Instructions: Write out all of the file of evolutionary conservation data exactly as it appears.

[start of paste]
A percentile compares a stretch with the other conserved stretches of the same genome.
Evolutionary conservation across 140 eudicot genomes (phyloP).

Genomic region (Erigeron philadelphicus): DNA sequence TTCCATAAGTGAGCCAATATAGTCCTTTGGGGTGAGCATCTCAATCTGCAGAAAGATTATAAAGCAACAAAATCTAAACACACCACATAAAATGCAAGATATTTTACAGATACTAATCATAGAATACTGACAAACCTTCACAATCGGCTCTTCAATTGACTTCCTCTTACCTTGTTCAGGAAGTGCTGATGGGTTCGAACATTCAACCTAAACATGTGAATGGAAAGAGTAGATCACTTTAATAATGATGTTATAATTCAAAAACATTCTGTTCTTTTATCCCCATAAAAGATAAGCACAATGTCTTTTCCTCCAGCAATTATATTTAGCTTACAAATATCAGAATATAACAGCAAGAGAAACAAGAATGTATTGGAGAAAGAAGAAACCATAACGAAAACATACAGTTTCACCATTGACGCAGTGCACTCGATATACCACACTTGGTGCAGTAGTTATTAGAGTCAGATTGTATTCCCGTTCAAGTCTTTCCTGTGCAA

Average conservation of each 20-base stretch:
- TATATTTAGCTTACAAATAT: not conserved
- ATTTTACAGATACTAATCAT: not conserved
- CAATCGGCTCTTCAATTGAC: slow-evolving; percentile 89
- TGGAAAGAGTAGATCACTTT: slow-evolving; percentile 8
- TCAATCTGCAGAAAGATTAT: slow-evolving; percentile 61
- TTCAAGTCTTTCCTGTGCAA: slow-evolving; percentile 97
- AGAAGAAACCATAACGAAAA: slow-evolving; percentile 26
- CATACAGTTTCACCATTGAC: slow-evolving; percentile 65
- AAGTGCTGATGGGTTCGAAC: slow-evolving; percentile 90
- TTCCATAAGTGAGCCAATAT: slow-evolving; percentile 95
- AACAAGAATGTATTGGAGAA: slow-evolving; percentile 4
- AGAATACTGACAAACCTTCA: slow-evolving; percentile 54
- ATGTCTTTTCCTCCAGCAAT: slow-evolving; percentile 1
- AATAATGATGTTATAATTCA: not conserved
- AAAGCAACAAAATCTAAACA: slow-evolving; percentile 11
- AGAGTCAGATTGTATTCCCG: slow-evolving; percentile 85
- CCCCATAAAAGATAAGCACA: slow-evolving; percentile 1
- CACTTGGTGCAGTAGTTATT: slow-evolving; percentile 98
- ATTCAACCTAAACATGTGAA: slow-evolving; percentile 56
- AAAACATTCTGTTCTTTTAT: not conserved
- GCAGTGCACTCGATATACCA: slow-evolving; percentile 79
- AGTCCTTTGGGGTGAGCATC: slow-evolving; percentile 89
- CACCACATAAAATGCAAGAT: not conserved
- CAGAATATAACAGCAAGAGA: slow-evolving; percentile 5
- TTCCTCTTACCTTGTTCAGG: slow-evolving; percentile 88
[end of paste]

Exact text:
A percentile compares a stretch with the other conserved stretches of the same genome.
Evolutionary conservation across 140 eudicot genomes (phyloP).

Genomic region (Erigeron philadelphicus): DNA sequence TTCCATAAGTGAGCCAATATAGTCCTTTGGGGTGAGCATCTCAATCTGCAGAAAGATTATAAAGCAACAAAATCTAAACACACCACATAAAATGCAAGATATTTTACAGATACTAATCATAGAATACTGACAAACCTTCACAATCGGCTCTTCAATTGACTTCCTCTTACCTTGTTCAGGAAGTGCTGATGGGTTCGAACATTCAACCTAAACATGTGAATGGAAAGAGTAGATCACTTTAATAATGATGTTATAATTCAAAAACATTCTGTTCTTTTATCCCCATAAAAGATAAGCACAATGTCTTTTCCTCCAGCAATTATATTTAGCTTACAAATATCAGAATATAACAGCAAGAGAAACAAGAATGTATTGGAGAAAGAAGAAACCATAACGAAAACATACAGTTTCACCATTGACGCAGTGCACTCGATATACCACACTTGGTGCAGTAGTTATTAGAGTCAGATTGTATTCCCGTTCAAGTCTTTCCTGTGCAA

Average conservation of each 20-base stretch:
- TATATTTAGCTTACAAATAT: not conserved
- ATTTTACAGATACTAATCAT: not conserved
- CAATCGGCTCTTCAATTGAC: slow-evolving; percentile 89
- TGGAAAGAGTAGATCACTTT: slow-evolving; percentile 8
- TCAATCTGCAGAAAGATTAT: slow-evolving; percentile 61
- TTCAAGTCTTTCCTGTGCAA: slow-evolving; percentile 97
- AGAAGAAACCATAACGAAAA: slow-evolving; percentile 26
- CATACAGTTTCACCATTGAC: slow-evolving; percentile 65
- AAGTGCTGATGGGTTCGAAC: slow-evolving; percentile 90
- TTCCATAAGTGAGCCAATAT: slow-evolving; percentile 95
- AACAAGAATGTATTGGAGAA: slow-evolving; percentile 4
- AGAATACTGACAAACCTTCA: slow-evolving; percentile 54
- ATGTCTTTTCCTCCAGCAAT: slow-evolving; percentile 1
- AATAATGATGTTATAATTCA: not conserved
- AAAGCAACAAAATCTAAACA: slow-evolving; percentile 11
- AGAGTCAGATTGTATTCCCG: slow-evolving; percentile 85
- CCCCATAAAAGATAAGCACA: slow-evolving; percentile 1
- CACTTGGTGCAGTAGTTATT: slow-evolving; percentile 98
- ATTCAACCTAAACATGTGAA: slow-evolving; percentile 56
- AAAACATTCTGTTCTTTTAT: not conserved
- GCAGTGCACTCGATATACCA: slow-evolving; percentile 79
- AGTCCTTTGGGGTGAGCATC: slow-evolving; percentile 89
- CACCACATAAAATGCAAGAT: not conserved
- CAGAATATAACAGCAAGAGA: slow-evolving; percentile 5
- TTCCTCTTACCTTGTTCAGG: slow-evolving; percentile 88